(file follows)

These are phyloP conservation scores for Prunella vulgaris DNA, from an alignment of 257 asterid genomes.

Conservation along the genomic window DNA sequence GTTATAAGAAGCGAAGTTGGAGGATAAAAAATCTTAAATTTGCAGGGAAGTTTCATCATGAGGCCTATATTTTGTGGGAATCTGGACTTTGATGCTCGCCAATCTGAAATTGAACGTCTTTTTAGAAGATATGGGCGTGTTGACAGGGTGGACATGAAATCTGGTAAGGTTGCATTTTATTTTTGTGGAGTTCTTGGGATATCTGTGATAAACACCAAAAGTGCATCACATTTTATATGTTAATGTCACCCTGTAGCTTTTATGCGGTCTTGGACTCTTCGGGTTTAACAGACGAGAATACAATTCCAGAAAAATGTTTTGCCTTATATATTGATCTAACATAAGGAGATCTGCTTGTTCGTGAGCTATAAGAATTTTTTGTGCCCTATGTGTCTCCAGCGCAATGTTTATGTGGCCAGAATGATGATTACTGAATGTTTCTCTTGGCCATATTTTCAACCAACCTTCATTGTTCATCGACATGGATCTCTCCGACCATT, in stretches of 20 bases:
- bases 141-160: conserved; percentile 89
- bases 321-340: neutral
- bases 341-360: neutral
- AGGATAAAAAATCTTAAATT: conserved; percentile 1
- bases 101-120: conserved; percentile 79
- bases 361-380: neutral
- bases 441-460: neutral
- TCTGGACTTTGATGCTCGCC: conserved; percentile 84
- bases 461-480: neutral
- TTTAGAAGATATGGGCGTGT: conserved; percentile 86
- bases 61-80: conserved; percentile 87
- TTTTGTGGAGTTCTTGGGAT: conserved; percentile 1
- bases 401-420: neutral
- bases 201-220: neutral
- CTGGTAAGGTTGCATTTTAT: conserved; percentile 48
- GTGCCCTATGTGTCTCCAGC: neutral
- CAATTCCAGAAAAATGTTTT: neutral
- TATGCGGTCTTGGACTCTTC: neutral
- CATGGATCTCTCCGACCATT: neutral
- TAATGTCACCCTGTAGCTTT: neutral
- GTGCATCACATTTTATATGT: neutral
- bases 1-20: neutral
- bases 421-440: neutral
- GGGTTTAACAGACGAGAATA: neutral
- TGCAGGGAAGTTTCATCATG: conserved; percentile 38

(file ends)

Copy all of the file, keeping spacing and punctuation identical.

These are phyloP conservation scores for Prunella vulgaris DNA, from an alignment of 257 asterid genomes.

Conservation along the genomic window DNA sequence GTTATAAGAAGCGAAGTTGGAGGATAAAAAATCTTAAATTTGCAGGGAAGTTTCATCATGAGGCCTATATTTTGTGGGAATCTGGACTTTGATGCTCGCCAATCTGAAATTGAACGTCTTTTTAGAAGATATGGGCGTGTTGACAGGGTGGACATGAAATCTGGTAAGGTTGCATTTTATTTTTGTGGAGTTCTTGGGATATCTGTGATAAACACCAAAAGTGCATCACATTTTATATGTTAATGTCACCCTGTAGCTTTTATGCGGTCTTGGACTCTTCGGGTTTAACAGACGAGAATACAATTCCAGAAAAATGTTTTGCCTTATATATTGATCTAACATAAGGAGATCTGCTTGTTCGTGAGCTATAAGAATTTTTTGTGCCCTATGTGTCTCCAGCGCAATGTTTATGTGGCCAGAATGATGATTACTGAATGTTTCTCTTGGCCATATTTTCAACCAACCTTCATTGTTCATCGACATGGATCTCTCCGACCATT, in stretches of 20 bases:
- bases 141-160: conserved; percentile 89
- bases 321-340: neutral
- bases 341-360: neutral
- AGGATAAAAAATCTTAAATT: conserved; percentile 1
- bases 101-120: conserved; percentile 79
- bases 361-380: neutral
- bases 441-460: neutral
- TCTGGACTTTGATGCTCGCC: conserved; percentile 84
- bases 461-480: neutral
- TTTAGAAGATATGGGCGTGT: conserved; percentile 86
- bases 61-80: conserved; percentile 87
- TTTTGTGGAGTTCTTGGGAT: conserved; percentile 1
- bases 401-420: neutral
- bases 201-220: neutral
- CTGGTAAGGTTGCATTTTAT: conserved; percentile 48
- GTGCCCTATGTGTCTCCAGC: neutral
- CAATTCCAGAAAAATGTTTT: neutral
- TATGCGGTCTTGGACTCTTC: neutral
- CATGGATCTCTCCGACCATT: neutral
- TAATGTCACCCTGTAGCTTT: neutral
- GTGCATCACATTTTATATGT: neutral
- bases 1-20: neutral
- bases 421-440: neutral
- GGGTTTAACAGACGAGAATA: neutral
- TGCAGGGAAGTTTCATCATG: conserved; percentile 38